In our every deliberation, we must consider the impact of our decisions on the next seven generations

xpedx Building EntranceThat quote is from The Great Law of The Iroquois Confederacy. Native Americans always did have it about right in terms of the impact we have on the planet and how to minimize one's footprint while here on Earth. Thinking forward seven generations about the decisions we make today and what type of impact those decisions will have will enable us to ensure we make good decisions that minimize our environmental impact.

The environmental impact of the printing industry, especially as it concerns paper, was on full display in Cincinnati, Ohio last Thursday at the xpedx Cincinnati division's "Green Living Expo". I saw the news come through WhatTheyThink the previous week and decided I'd make the short 2 hour drive down from my home in Columbus to see what xpedx had in store for it's customers. I was really glad I made the trip. What I witnessed in Cincy was a wonderful example of a company taking a leadership role in educating their customer base in sustainable products and practices.

The Tree GuyThe xpedx Cincinnati division is one of the largest in the xpedx network by volume and size of operations. It operates a 250,000 square-foot Class A distribution and logistics center and offices, which serves as a hub for their operations in Dayton, Columbus, Indianapolis, Ft. Wayne, Louisville, and Lexington. The facility employs 200 and serves thousands of customers in Ohio, Kentucky, and Indiana.

Registration DeskThe event was primed for fun upon arrival as attendees were greeted by a tree. An xpedx employee that I'm going to guess got the short straw was dressed in a tree costume and was happily handing out bags to be used to collect schwag. His willingness to cast aside looking silly set a fun mood for the event, and also was a good way to kick things off. The first to add schwag to my bag was xpedx themselves who had some goodies for me upon registering at the front of the show. They were even giving away an iPod by allowing you to get a sheet stamped by each of the 36 tabletop vendors at the expo. Smart way to get everyone to mingle with the vendor tables and learn all they could while there!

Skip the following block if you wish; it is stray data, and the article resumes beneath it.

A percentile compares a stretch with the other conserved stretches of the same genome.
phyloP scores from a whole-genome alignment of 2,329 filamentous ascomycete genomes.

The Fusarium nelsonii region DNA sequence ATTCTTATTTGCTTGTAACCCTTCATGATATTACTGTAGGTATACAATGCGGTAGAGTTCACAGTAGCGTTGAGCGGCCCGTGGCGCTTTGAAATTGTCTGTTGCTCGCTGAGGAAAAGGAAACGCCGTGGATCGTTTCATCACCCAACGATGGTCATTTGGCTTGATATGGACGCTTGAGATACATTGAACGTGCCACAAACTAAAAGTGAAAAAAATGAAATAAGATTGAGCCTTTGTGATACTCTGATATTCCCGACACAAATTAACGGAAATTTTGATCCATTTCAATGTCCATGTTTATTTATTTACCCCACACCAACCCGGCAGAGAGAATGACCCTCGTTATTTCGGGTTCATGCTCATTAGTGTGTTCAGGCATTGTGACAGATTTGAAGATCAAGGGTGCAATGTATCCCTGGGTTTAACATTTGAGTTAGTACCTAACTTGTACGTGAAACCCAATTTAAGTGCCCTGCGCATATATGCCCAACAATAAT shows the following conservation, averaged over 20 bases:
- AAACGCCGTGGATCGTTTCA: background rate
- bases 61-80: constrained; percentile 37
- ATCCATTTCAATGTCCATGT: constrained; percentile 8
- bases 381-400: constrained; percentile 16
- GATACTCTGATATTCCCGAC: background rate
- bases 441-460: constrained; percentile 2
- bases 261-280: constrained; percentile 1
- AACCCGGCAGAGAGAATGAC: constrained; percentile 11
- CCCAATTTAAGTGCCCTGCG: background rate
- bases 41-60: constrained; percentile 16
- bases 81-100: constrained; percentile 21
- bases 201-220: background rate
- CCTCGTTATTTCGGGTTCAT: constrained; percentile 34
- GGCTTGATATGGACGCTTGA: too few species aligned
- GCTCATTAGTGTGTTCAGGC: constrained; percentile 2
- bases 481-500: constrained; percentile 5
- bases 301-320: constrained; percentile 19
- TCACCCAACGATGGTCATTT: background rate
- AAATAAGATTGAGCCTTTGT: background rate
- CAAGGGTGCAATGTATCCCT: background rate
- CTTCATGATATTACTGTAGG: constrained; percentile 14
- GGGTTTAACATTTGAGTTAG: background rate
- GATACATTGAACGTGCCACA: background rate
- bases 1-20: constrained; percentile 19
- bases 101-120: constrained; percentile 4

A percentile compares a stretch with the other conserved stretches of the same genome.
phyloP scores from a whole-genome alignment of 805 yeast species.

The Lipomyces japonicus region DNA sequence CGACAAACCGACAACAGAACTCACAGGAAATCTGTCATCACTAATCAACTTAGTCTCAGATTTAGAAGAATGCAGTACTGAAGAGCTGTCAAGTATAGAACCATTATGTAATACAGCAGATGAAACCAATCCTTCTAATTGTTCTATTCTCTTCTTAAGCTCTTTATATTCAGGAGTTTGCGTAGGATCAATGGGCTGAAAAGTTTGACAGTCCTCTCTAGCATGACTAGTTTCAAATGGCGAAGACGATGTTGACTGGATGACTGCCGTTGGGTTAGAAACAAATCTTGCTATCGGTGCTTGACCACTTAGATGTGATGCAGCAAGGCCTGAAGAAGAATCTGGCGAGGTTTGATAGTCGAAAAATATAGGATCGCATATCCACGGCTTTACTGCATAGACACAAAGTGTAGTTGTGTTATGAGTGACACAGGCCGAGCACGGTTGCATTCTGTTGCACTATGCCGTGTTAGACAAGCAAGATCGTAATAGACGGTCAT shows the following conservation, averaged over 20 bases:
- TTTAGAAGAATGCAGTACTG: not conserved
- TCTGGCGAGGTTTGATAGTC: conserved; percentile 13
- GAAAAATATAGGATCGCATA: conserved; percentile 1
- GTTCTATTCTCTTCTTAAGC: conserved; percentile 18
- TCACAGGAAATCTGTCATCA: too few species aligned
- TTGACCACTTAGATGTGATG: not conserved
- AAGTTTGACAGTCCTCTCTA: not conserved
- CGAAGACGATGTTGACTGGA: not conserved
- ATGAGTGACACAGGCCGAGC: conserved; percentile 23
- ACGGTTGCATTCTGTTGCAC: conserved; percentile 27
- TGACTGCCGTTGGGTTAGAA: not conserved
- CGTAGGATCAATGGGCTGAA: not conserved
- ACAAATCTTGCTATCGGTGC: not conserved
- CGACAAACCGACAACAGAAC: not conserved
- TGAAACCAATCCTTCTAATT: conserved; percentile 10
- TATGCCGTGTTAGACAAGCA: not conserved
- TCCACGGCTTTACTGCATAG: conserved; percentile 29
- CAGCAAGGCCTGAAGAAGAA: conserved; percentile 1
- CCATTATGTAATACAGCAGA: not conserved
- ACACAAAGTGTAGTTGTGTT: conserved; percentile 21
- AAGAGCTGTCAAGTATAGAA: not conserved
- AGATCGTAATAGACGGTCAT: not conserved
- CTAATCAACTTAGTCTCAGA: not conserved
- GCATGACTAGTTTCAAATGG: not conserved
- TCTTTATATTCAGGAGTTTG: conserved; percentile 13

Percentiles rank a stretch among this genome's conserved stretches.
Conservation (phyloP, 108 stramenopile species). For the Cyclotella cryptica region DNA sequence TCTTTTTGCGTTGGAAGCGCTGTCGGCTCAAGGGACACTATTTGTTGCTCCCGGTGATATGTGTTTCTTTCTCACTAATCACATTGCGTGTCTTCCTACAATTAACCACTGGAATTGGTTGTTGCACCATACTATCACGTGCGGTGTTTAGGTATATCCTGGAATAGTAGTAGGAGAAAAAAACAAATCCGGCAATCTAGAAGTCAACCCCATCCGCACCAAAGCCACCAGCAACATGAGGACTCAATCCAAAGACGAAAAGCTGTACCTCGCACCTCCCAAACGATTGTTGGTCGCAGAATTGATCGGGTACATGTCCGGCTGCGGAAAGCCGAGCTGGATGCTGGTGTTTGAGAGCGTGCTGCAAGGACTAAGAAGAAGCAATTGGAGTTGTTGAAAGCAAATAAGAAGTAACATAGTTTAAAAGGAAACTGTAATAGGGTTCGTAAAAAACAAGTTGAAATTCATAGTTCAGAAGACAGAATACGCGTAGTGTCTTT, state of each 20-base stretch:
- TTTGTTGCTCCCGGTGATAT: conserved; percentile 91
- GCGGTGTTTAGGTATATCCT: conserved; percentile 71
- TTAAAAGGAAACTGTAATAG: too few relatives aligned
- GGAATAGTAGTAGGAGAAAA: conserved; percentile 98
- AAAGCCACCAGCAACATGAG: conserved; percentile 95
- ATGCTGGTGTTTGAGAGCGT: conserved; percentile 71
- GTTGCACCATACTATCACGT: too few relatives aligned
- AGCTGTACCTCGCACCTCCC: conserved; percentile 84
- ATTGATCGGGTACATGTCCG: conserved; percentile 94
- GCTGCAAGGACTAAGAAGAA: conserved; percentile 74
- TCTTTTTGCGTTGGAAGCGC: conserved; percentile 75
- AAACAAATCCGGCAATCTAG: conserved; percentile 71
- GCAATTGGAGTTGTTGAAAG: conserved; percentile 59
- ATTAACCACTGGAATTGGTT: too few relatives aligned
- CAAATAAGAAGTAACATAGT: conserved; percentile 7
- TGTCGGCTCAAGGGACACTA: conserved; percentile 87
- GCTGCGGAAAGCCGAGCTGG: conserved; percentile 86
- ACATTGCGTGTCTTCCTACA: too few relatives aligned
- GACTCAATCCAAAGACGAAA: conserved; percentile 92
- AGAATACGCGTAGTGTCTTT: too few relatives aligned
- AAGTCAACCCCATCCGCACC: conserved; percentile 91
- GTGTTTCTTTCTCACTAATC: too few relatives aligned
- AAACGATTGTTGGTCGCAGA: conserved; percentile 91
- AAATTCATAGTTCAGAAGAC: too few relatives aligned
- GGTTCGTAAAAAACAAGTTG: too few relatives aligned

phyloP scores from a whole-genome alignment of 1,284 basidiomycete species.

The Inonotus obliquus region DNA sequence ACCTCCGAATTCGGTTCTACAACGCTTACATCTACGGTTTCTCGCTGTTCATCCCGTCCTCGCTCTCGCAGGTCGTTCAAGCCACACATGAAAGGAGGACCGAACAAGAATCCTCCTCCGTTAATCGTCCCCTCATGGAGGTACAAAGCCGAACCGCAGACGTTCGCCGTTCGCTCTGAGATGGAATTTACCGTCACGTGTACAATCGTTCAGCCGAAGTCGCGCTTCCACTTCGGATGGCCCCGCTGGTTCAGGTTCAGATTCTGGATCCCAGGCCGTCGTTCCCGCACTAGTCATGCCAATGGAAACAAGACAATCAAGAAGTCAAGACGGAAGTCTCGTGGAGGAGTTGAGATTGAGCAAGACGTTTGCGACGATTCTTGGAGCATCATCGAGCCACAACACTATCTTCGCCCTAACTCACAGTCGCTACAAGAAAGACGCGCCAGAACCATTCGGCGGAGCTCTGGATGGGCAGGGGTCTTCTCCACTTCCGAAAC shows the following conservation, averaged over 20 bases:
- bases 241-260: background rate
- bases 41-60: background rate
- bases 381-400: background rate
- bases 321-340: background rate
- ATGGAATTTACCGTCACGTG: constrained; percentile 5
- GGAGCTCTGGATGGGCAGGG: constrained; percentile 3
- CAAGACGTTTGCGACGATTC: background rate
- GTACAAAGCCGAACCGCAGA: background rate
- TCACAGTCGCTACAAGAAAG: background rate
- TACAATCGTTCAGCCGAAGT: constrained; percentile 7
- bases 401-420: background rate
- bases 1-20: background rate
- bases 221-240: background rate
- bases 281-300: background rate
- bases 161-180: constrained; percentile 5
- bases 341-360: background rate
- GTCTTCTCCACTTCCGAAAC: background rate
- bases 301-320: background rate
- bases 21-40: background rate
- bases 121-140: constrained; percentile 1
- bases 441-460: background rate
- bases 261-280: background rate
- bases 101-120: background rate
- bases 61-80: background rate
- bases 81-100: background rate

Expo GoersThe event itself was thrown as a way to educate xpedx customers on what sustainable alternatives were out there and was pushed into existence by questions from xpedx customers themselves. Sustainable, or so-called "green" initiatives have gone from something once only talked about by environmental activists, to something that has entered the mainstream consciousness. More and more companies are seeking ways to not only cater to this increased awareness, but improve their bottom line in the process.

Derek SmithThis aspect - the good business of " being green" - was highlighted in a talk by invited speaker and paper and environmental consultant Derek Smith. Smith is a long-time paper industry executive who started Derek Smith & Associates in order to help companies understand how to become more environmentally friendly and take advantage of the burgeoning green market. I thought Smith's one hour presentation was the perfect compliment to the activity in the downstairs expo. His overall message was "green is good for business", a point he makes with expert research and compelling stories which highlight his passion for the environment. Though he spoke with a British accent, Derek Smith might have some Native American blood in him. He clearly understands the Iroquois concept of the 7th generation. He spoke many times about his kids, their kids, and even our kids (as in all our kids).

Green Cutlery even!The thing that struck me most about this event was how well organized it was and how much effort was obviously put into it. xpedx is serious about helping their customers understand green products and technologies and they left no stone unturned. One example of this attention to detail was when I took a break to grab some lunch - always a sucker for a free lunch - and noticed the many products used that demonstrated sustainability concepts. Over 200 people were treated to recycled fiberboard bowls of chips, recycled napkins, and even dinnerware made from sugar cane which are completely compost-able.

I understand xpedx plans to have more of these expos and if this one is any indication, they will be well received and well run. Thanks again to the entire team down in Cincinnati who let me be a part of it.

I had a chance to catch up with the General Manager of xpedx Cincinnati and we spoke about the Expo and why it was important for xpedx to host it: